Sunday, 10 June 2012

Anatomy of document.ready function in jQuery

All jQuery methods come inside a document.ready() function. This is to prevent any jQuery code from running before the document is finished loading (is ready).

Here are some examples of actions that can fail if functions are run before the document is fully loaded:

1. Trying to hide an element that doesn't exist
2. Trying to get the size of an image that is not loaded

document.ready syntax:

<div id="divTest1"></div>
<script type="text/javascript">
function DocumentReady()
{
        $("#divTest1").text("Hello, world!");   
}

$(document).ready(DocumentReady);
</script>
<div id="divTest2"></div>
<script type="text/javascript">
$(document).ready(function()
{
        $("#divTest2").text("Hello, world!");   
});
</script>

But of course, this syntax wasn't even short enough for the jQuery team, so they decided to create a version (overload) of the jQuery constructor which takes a ready function as a parameter, to make it even shorter:

<div id="divTest3"></div>
<script type="text/javascript">
$(function()
{
        $("#divTest3").text("Hello, world!");   
});
</script>

In the last example, our anonymous function is passed directly to the jQuery constructor, which assigns it to the ready event. As you will see when you test the code, the event is fired as soon as the page is loaded, most of the time so fast that you won't even realize it.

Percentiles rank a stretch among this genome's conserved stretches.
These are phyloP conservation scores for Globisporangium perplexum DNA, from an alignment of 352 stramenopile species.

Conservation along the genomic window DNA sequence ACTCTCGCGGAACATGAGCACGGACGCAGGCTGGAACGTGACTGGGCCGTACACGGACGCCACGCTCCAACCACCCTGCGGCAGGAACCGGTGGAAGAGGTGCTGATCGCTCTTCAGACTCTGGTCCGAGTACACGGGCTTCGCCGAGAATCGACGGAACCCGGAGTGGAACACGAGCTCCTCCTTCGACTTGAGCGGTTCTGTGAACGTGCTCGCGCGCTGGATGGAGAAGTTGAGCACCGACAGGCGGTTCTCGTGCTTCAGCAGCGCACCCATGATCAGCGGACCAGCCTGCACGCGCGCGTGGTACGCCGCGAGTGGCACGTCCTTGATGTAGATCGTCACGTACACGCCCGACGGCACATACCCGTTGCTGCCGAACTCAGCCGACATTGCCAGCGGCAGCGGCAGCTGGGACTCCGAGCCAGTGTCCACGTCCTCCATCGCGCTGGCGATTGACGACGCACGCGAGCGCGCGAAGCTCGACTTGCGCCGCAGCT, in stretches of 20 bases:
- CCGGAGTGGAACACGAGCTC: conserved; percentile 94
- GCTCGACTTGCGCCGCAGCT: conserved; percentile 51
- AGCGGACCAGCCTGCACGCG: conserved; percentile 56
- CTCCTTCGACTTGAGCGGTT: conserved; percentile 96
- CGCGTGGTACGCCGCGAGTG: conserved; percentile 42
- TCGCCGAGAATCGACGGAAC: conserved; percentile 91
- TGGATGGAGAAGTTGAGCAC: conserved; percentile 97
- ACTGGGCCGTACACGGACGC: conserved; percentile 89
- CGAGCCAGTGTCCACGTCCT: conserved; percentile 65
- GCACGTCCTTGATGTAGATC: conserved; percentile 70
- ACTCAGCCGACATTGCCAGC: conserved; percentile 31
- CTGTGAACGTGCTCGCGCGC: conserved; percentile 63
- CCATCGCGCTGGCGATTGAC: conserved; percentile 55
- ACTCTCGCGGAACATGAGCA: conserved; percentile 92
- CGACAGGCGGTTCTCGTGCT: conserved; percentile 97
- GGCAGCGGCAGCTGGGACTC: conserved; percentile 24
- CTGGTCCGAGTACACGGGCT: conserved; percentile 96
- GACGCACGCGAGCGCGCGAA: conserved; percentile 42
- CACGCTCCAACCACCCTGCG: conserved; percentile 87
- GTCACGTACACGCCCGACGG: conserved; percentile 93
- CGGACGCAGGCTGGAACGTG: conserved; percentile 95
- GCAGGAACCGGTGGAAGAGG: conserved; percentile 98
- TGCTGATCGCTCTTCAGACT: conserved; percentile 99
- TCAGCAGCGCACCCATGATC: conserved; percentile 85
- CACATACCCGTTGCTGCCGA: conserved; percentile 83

Difference between body onload() function used in javascript and document.ready() function used in jQuery

Document.ready() function is different from body onload() function because of 2 reasons:

1. We can have more than one document.ready() function in a page where we can have only one onload function.

2. Document.ready() function is called as soon as DOM is loaded whereas body.onload() function is called when everything gets loaded on the page that includes DOM, images and all associated resources of the page.

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